Ukrainian disputes rebel claim they are beginning a heavy weapons pullback

Russian-backed separatists moved some heavy weapons well back from the front line Tuesday in eastern Ukraine, but the Ukrainian government disputed the rebels’ claim that a real pullback had begun.

ILOVAYSK, Ukraine — Russian-backed separatists moved some heavy weapons well back from the front line Tuesday in eastern Ukraine, but the Ukrainian government disputed the rebels’ claim that a real pullback had begun.

A peace plan worked out in marathon talks on Feb. 12 aims to create a wide buffer zone between the two sides’ artillery, part of efforts to end the conflict that has left nearly 5,800 dead since April. Heavy weapons are to be pulled back 25 to 70 kilometres (15 to 45 miles) from the front line, depending on their calibre.

The disagreement over a weapons pullback came as the fragile peace deal for Ukraine was discussed in Paris by the foreign ministers of Russia, Ukraine, Germany and France. The talks ended without visible progress.

Russia denies Ukrainian and Western claims that it is supplying the rebels with troops and equipment, but Western officials and NATO insist that satellite photos show Russian military equipment in eastern Ukraine.

Eduard Basurin, a top rebel commander in the Donetsk region, said his side had begun a large-scale pullback of heavy weapons in line with the peace plan, but the claim could not be verified. A rebel website quoted him as saying about 100 122-mm howitzers would be involved.

Associated Press reporters saw about a dozen howitzers moved from Donetsk, the largest rebel-held city, to the town of Ilovaysk 20 kilometres (12 miles) to the east. That would put them roughly within the 25-kilometre (15-mile) pullback criterion for weapons of that size.

Michael Bociurkiw, a spokesman for the international team monitoring the fighting, said he couldn’t confirm any pullback until receiving monitors’ reports, possibly at the end of the day.

The Ukrainian military dismissed the rebel pullback claim and said its forces would not withdraw their weapons until a cease-fire takes hold. Ukrainian military spokesman Col. Andriy Lysenko said no Ukrainian moves to withdraw were underway.

The rebels “are just regrouping their gangs and are relocating their weapons,” he told reporters. “As soon as there is a cease-fire for two days, that is the signal to start a withdrawal.”

AP journalists on Tuesday saw Ukrainian self-propelled artillery units and tanks moving toward the government-held town of Artemivsk, away from the area around the key rail hub of Debaltseve. Ukrainian forces abandoned Debaltseve last week after a weeks-long rebel siege.

British Prime Minister David Cameron on Tuesday said a resurgence of fighting to that level could bring new Western restrictions on Russia.

“If there is another Debaltseve it will trigger a round of sanctions that will be materially different to what we have seen before,” Cameron told a parliamentary committee.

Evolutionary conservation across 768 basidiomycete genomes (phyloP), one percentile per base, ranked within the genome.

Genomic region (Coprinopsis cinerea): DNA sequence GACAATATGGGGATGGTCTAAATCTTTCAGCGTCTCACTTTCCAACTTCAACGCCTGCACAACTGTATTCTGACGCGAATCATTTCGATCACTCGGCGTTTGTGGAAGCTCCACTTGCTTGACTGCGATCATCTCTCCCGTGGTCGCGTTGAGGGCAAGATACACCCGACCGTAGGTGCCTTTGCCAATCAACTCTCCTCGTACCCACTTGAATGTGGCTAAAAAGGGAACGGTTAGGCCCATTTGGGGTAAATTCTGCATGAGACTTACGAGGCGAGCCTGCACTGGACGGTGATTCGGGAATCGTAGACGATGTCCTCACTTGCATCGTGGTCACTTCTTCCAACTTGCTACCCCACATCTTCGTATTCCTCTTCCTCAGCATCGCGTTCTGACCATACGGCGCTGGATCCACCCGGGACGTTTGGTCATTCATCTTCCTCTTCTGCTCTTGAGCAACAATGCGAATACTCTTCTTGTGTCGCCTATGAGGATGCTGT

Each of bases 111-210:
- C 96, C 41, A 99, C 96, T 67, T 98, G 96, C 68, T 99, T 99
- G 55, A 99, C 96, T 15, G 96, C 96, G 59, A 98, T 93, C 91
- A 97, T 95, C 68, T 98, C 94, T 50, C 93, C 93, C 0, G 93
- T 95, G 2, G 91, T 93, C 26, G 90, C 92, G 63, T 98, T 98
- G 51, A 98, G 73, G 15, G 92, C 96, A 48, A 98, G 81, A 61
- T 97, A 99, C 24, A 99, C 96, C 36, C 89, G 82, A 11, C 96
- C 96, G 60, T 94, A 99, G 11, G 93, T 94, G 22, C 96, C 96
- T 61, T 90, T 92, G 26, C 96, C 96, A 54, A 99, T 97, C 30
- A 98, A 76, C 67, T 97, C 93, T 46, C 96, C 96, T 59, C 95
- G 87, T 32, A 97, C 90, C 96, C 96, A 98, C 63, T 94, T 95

In Washington, Secretary of State John Kerry said Russia has been “persisting in their misrepresentations, lies, whatever you want to call them.”

The supposed cease-fire in eastern Ukraine has been tested by violations. On Tuesday, military spokesman Lt. Col. Anatoliy Stelmakh said the rebels had shelled the town of Popasna seven times and launched one barrage on the village of Luhanske.

Stelmakh also said rebels tried to storm Ukrainian positions near the southern village of Shyrokyne, which is near the strategic Azov Sea port of Mariupol.

Concerns persists that the rebels aim to take Mariupol to help establish a land corridor between mainland Russia and the Crimean Peninsula, which Russia annexed last March.

Get local stories you won't find anywhere else right to your inbox.
Sign up here

Just Posted

Red Deer County has three new confirmed COVID-19 cases

The provincial government has confirmed three new COVID-19 cases in Red Deer… Continue reading

Rimbey textile artists creating hand-made masks

Group has also been helped out by a local business

People ‘can count on’ Alberta RCMP amid COVID-19 pandemic, says deputy commissioner

Albertans “can count on the RCMP every day” during the COVID-19 pandemic,… Continue reading

Central Albertans win big in 2020 STARS Lottery

A few central Albertans won big in the 2020 STARS lottery. Jeff… Continue reading

WATCH: Red Deer emergency call centre hours change starting next week

Hours at the City of Red Deer’s COVID-19 emergency call centre will… Continue reading

Alberta Health Services provides COVID-19 prevention tips

Alberta Health Services has a number of recommendations for people amid the… Continue reading

Alberta government website has latest COVID-19 statistics

Red Deer Advocate readers can stay up to date on the COVID-19… Continue reading

Spring cleaning can’t be avoided

It’s the perfect time for spring cleaning now that we are confined… Continue reading

Taste of home schooling generating new interest among parents

Selena Valencia is on the fence when it comes to home-schooling her… Continue reading

‘The Charter still applies’: Canadians urged to monitor civil liberties during pandemic

Civil rights advocates say citizens need to be vigilant about how authorities are using new powers

Essential workers talk about how COVID-19 affects them

Health-care workers, grocery store staff, transit drivers and food delivery workers are… Continue reading

Sister of woman found dead last month is accused of first-degree murder

/COQUITLAM, B.C. — A first-degree murder charge has been laid against the… Continue reading

Most Read